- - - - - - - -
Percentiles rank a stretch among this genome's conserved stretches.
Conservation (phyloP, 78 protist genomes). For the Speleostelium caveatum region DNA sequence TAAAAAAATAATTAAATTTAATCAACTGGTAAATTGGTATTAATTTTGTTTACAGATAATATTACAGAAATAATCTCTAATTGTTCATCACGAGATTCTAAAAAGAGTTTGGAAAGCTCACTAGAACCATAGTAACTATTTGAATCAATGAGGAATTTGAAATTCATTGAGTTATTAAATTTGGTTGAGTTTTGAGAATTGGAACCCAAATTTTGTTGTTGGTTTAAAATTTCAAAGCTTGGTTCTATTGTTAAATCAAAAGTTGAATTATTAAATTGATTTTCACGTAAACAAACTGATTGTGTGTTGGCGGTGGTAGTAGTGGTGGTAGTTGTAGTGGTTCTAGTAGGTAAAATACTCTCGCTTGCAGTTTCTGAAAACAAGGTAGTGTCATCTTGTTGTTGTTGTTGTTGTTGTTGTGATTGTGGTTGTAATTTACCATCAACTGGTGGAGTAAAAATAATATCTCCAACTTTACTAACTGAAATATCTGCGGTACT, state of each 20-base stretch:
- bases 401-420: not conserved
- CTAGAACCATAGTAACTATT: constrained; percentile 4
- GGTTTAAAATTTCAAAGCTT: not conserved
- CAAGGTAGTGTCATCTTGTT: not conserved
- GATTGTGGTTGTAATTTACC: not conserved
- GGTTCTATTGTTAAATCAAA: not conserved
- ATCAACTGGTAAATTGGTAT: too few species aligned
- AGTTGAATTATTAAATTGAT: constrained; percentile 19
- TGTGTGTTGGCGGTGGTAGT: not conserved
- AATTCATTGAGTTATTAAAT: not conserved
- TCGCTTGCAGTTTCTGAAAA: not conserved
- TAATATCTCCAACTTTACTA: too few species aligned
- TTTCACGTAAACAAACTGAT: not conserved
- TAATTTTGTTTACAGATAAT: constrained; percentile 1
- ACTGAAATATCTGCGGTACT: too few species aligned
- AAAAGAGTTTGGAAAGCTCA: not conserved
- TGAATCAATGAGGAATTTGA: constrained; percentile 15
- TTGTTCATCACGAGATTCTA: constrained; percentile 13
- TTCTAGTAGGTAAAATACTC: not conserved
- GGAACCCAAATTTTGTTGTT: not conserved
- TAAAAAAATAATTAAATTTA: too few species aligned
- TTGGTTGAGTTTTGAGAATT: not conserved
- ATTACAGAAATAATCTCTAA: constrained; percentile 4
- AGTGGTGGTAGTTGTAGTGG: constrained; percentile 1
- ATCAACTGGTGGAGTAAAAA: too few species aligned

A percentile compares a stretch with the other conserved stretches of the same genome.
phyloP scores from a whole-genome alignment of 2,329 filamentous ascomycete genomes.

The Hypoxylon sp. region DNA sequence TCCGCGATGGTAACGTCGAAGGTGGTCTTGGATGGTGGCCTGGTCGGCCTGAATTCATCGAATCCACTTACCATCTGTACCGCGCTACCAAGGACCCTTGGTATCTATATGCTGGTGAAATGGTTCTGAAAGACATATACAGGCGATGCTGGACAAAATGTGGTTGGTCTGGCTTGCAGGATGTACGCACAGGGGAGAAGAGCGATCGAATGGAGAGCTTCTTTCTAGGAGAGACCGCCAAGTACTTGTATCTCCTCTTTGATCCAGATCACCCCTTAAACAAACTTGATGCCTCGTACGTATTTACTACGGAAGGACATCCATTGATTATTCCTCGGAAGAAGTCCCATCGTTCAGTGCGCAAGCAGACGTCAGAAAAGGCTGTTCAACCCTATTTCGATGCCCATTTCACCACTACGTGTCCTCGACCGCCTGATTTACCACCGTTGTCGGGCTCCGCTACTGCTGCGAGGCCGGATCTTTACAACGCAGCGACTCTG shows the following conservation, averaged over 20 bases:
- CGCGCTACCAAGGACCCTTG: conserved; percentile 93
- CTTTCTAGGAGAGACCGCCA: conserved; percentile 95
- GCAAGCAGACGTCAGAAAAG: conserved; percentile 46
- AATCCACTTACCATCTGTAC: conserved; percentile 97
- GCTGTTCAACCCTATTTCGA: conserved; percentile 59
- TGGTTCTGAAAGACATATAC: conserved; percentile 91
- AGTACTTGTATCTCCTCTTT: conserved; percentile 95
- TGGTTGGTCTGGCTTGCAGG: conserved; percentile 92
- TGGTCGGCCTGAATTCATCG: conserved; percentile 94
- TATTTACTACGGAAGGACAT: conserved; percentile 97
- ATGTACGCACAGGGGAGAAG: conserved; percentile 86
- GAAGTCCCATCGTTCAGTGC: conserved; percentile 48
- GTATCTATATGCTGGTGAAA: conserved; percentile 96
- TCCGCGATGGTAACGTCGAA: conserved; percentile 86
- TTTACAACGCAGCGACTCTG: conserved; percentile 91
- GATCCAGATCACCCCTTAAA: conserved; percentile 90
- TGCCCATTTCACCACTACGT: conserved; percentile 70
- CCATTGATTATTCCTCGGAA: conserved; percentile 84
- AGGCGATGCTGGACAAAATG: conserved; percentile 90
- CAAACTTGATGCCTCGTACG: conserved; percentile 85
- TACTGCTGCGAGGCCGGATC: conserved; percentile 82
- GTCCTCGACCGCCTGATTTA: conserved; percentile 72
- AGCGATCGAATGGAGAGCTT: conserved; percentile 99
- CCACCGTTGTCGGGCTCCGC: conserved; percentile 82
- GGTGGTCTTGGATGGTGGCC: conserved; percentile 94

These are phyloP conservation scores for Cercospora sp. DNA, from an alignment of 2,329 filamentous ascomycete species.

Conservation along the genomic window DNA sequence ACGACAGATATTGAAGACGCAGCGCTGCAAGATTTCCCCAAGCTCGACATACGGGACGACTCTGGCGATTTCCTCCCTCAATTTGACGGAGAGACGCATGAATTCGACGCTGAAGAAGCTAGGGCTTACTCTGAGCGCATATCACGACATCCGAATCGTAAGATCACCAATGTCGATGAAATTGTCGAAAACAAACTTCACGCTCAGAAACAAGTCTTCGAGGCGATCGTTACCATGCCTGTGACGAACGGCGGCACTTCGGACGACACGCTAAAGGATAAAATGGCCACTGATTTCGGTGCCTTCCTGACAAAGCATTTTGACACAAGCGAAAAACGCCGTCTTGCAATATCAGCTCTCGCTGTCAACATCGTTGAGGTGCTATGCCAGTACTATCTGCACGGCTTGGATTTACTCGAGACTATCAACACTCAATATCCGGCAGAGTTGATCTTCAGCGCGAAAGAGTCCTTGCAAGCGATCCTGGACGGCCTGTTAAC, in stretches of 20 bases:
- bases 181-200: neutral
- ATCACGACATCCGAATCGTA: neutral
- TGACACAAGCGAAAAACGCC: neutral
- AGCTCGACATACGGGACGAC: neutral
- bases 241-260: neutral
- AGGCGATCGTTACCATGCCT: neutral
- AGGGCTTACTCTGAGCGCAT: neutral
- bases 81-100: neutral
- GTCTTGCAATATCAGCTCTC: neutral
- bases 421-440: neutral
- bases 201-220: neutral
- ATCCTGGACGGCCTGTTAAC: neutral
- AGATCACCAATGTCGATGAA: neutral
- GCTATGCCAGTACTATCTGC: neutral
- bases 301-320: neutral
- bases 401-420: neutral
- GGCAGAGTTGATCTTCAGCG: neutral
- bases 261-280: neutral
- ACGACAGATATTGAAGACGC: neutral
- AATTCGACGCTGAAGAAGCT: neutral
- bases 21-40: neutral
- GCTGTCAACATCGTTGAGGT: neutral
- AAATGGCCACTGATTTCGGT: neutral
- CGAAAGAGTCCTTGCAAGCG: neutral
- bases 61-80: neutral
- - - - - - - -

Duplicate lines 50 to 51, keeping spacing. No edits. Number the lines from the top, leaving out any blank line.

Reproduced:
- CAAACTTGATGCCTCGTACG: conserved; percentile 85
- TACTGCTGCGAGGCCGGATC: conserved; percentile 82